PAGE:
Reservations and Fees in the Calico Basin? Not if Access Fund Can Help it
When the BLM proposed a fee and reservation system for Calico Basin, the local climbing community and Access Fund fought to make sure their voice was heard.
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In June 2022, the Bureau of Land Management proposed a management plan for Calico Basin, home to some of the best and most accessible climbing in Red Rock, NV. The plan would involve implementing a fee and reservation system, forcing recreators to book entry times online prior to entering the area, with a limited number of available reservations per day. Thankfully, the Southern Nevada Climbing Coalition (SNCC), with help from Access Fund, stepped in to ensure that the climbing community had a voice in these management decisions.
According to Chris Winter, executive director of Access Fund, the reservation systems are a good way to limit the number of visitors in a given area on a given day, but they do not reduce the overall number of people wanting to use the outdoors—and therefore often fail to consider the impact on the total conservation area.
“It’s like squeezing a balloon,” Winter said. “You’re not going to get rid of the total number of people, you’re just going to force them to go somewhere else. The balloon is going to expand in other places.”
This is what happened to Calico Basin when, during the pandemic, the BLM—without public input—imposed a reservation system for the Loop Road, which is adjacent to Calico Basin and provides access to much of the Red Rock recreation area.
Calico Basin and other nearby areas saw an immediate rise in visitor traffic and, consequently, larger impacts on the land. The reservation system also had a negative impact on climbers, particularly local ones. “[It] took away a degree of spontaneity from the experience for locals out here,” said Jorge Jordan, executive director of the SNCC. “How it was implemented brought a lot of shock to the climbing community, and the blanket coverage was alarming. Our biggest fear here is that land managers make overwhelming, far-reaching decisions instead of nuanced ones.”
When the BLM proposed a new fee and reservation system in the Calico Basin, climbers immediately wondered how it would affect adjacent areas like Oak Creek and First Creek. “The Blue Diamond Cave and the Cliff Shadows and Lone Mountain limestone climbing areas will likely continue to see dramatically increased utilization,” Jordan said. “Not to mention the continued funneling of people further down 159. The trash at the Oak Creek and First Creek parking areas is testament to that.”
Of all user groups, the locals would be hit the hardest. “Limiting access to these spots would change the nature of afternoon sessions after work, the easiest access for those with families, time constraints, handicaps, or those daunted by the big approaches of the canyons,” said Jordan.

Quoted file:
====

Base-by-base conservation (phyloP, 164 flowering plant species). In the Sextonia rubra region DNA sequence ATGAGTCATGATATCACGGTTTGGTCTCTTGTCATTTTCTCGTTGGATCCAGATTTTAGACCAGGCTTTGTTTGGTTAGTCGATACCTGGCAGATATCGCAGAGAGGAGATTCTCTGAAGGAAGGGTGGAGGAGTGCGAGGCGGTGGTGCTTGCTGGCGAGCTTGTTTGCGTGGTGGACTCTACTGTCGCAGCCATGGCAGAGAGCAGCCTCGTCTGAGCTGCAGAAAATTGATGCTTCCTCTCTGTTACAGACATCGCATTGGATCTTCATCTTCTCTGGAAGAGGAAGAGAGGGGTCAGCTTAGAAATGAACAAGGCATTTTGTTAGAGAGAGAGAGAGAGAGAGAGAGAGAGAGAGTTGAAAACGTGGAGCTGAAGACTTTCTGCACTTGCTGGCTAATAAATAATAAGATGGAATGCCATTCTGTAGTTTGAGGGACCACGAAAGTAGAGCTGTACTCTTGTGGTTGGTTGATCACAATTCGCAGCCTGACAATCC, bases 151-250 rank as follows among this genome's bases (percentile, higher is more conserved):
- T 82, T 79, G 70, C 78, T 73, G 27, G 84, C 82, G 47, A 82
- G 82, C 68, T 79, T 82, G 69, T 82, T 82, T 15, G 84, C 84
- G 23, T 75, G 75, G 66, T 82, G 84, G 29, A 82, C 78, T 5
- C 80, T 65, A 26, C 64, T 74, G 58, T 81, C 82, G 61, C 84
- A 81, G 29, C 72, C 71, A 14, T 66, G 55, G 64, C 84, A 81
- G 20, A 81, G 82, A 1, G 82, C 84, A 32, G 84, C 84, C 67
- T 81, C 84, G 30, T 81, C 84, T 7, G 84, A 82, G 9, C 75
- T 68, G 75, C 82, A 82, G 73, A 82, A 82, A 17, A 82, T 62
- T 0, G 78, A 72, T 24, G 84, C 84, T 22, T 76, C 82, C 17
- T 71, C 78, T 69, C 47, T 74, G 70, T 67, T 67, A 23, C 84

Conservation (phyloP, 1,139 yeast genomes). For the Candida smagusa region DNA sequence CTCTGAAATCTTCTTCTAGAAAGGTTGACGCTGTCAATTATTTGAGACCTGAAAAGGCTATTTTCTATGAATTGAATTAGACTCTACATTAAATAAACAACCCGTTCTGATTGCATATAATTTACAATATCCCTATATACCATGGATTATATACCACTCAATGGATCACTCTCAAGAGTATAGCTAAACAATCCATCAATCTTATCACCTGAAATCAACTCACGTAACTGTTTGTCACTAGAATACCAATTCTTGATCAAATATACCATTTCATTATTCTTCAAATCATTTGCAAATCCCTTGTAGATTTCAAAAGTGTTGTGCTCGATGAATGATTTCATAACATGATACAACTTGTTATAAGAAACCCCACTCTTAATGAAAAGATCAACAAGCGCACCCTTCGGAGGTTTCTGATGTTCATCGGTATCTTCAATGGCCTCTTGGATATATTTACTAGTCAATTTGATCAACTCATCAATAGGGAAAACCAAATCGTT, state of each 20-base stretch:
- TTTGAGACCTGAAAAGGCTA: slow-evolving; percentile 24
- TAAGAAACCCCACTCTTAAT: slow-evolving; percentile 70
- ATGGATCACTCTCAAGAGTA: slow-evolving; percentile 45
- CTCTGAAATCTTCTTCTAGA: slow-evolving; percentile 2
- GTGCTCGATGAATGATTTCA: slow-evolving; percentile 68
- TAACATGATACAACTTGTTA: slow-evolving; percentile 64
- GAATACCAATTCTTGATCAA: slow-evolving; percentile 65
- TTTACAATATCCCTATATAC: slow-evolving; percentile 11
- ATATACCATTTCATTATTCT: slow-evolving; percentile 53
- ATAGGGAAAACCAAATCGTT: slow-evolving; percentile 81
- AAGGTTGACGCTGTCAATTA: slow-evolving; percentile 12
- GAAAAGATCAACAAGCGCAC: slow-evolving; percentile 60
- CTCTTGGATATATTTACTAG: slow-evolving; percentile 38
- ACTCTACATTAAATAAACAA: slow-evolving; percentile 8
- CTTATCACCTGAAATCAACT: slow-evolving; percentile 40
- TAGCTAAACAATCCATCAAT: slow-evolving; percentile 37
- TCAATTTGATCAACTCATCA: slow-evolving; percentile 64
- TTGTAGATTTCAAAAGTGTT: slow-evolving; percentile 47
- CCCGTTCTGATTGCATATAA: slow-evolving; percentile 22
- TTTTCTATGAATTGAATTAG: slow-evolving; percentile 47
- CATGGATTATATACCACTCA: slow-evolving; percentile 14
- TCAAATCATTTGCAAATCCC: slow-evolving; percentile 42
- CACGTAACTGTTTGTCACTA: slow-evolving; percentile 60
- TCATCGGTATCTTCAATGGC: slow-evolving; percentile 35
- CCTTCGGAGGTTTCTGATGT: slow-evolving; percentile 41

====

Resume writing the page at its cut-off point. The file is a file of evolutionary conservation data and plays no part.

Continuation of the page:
So the SNCC and Access Fund pushed for solutions that take into account the broader scope of the issue—and have recently reached a settlement with the BLM.
“This settlement ensures that climbers will have a strong voice, and that there will be full, robust public participation at that next decision point before the fees and the reservation system ever get put into effect,” Winter said.
He continues: “This settlement is the first time that the BLM has said, ‘OK, we are going to look at all of the direct, indirect, and cumulative effects of what a reservation system would mean for the conservation area as a whole.’”
For now, access to climbing and other recreational activities will remain open to all. And while it is likely that the BLM will continue to look for ways to address over-use in the Calico Basin, at least climbers will now have a say about the process.
“We have so many feet on the ground in the climbing community to be able to give feedback on how these things really are shaking out, what’s actually getting impacted and what’s reaching too far, and we’ve found the managers of our public lands really do appreciate solid, constructive feedback,” Jordan said about the relationship between the SNCC and the BLM.
Should the BLM decide to move forward with a fee and reservation system, it will start with an 18-month trial period. The first six months will only include a fee, and the following 12 months will include a fee and reservation, but reservations will only be required on weekends and holidays. After the trial period, the BLM will reassess the issue with a more informed perspective on what works and what doesn’t. The settlement will also guarantee after hours access, meaning that the area won’t be closed entirely to public access in the early morning and night, as is the case on the Loop Road.
One of the things that we don’t always appreciate in the climbing community is that we all travel to Vegas to go to Red Rock,” Winter said, “yet there are only a handful of climbers in the local climbing organization who are working actively to take care of that place, working with the land managers to protect access so that climbers from all over the world can enjoy it. We owe the locals a deep debt of gratitude, and it’s imperative that we do whatever we need to to protect their experience.”